It was a cold, rainy night when I stood at the ATM last week. All of a sudden it hit me–the smell of urine. I haven’t had to endure the sharp stench of urine for a very long time.
The name ghetto princess whispered through my subconscious like an echo from ages past. Meant as a compliment, I could never imagine anything but a girl in a tight ponytail, hoop earrings and jeans so tight that nothing was left to the imagination.
This was one of the most unpleasant memories of my childhood. I grew up in the Queensbridge Housing Projects of Long Island City, New York, colloquially termed “QB.” QB was synonymous with “Nas.” We always lived on the 5th or 6th stories, so we usually took the elevator to our apartment. It was usually almost always full of urine. As in, you had to tip-toe around the edges of the elevator to push your button , or else you risked tracking the urine into your apartment.
The joys of living in New York City.
I wish I could say that putrid elevators were the worst part of growing up in the projects. Hearing gunshots whizzing past my bedroom window at night was a common occurrence. Walking past the yellow police tape in the morning wasn’t surprising either. The worst was seeing the memorials of large votive candles, teddy bears and balloons amidst the yellow tape. Each time I passed by them was a reminder of the life lost, and their mourning loved ones left behind.
Sitting on the benches outside the apartment building also afforded me front-row seats to watching dozens of prostitutes walking into the building. When I finally had enough of the urine-filled elevator, I’d take the stairs, only to see the vestiges of illegal substances on the steps. If I was lucky I wouldn’t find someone smoking pot in the stairwells.
I also can’t forget that one time when my father was held at gunpoint at the end of a long night of taxiing. He handed over the $200 he had on him (over a day’s earnings), and with the asphalt on one side of his face and their gun on the other side, they warned him “Carry more on you next time.”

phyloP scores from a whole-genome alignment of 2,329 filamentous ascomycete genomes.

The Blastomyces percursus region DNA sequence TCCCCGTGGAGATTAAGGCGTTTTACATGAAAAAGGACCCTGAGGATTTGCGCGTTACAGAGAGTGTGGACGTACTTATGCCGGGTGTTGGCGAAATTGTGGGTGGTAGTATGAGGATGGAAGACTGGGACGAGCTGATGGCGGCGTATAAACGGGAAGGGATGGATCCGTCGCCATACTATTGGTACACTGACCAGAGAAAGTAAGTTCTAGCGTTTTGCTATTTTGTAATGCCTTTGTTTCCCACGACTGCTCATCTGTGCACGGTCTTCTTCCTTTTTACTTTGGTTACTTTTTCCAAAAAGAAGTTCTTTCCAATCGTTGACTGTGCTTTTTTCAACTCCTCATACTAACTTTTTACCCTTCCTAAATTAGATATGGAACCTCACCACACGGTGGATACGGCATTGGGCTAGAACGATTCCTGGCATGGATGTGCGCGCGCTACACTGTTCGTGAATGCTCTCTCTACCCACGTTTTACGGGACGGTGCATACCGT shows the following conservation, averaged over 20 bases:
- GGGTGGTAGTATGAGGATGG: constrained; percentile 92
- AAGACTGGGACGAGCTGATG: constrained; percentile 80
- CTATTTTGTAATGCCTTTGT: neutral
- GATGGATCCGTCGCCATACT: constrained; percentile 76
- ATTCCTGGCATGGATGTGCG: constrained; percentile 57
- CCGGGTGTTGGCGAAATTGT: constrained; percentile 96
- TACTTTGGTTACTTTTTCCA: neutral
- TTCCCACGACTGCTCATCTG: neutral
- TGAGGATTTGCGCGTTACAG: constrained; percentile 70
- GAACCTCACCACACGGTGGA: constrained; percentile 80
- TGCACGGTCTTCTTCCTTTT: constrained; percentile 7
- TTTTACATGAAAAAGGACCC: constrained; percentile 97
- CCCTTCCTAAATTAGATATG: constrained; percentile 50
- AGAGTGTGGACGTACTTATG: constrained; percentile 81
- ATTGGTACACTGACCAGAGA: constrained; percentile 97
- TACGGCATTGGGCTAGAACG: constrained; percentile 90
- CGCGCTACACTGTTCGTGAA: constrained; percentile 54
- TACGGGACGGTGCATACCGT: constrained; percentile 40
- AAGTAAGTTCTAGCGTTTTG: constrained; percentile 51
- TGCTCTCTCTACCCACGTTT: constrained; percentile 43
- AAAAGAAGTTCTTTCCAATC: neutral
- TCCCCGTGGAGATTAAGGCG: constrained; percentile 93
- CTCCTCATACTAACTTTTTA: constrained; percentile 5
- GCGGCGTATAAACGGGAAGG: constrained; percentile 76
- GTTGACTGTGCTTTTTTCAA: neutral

Despite all of this…I came out of that. The girl who refused to speak in slang and preferred to speak English and Spanish properly, as written. The girl who loved performing in musicals. The girl who loved singing Italian opera. The girl who never touched drugs or alcohol in high school. The girl who dreamed of being an independent woman working in Manhattan with a pencil skirt, suit jacket and briefcase.
I…came out of that.
There’s often a stigma admitting you come from Queensbridge. At first, people give you a nervous, incredulous once-over. I don’t know whether it’s to see if I’m concealing a weapon, or if they’re checking to see if I’m dressed in ghetto fashion. Sorry to disappoint you with my beloved cardigan and pearl earrings. And I understand the reaction. You’re not expected to make it out of the projects. At least not as a respectable, eloquent and cultured person who knows a few SAT words.
However, I would never trade my childhood for one in the ‘burbs. Living every day with a low-level fight or flight fear of being jumped made me stronger. Venturing home on the subway from J-meetings in Brooklyn (Jornadistas come together every week at church youth meetings) and keeping your cool as you walked past drug dealers blockading the entrance to your block…that builds strength and character. It also helps if you’ve had experience cursing out nasty men who’ve cat-called you since you were 13.
I know it sounds strange, but it’s shaped me into the strong woman that I am today. It’s given me ambition to better myself in everything that comes my way.
In college, after leaving New York and living in Maryland for a few years, I worked at a now-nonexistent credit card company taking inbound customer service calls. One customer called in from Astoria. She was a teacher. For whatever reason, I told her, “Hey, I’m one of those kids from QB. Just wanted to let you know that we actually make it out of there, and we actually go on to college to have bright futures.”
I know, she cheerfully replied. You do!
In that moment, for whatever reason, I felt validation. Validation that not everyone expected us to be lifelong failures? The realization that someone had faith in the “dregs of society” that lived in Queensbridge? Or rather, perhaps, validation that I made it. I made it out of Queensbridge and into college. Not just community college (which, for the record, is an excellent route to a degree), but a full-fledged university and had a bright and promising future ahead for myself, and for my future kids.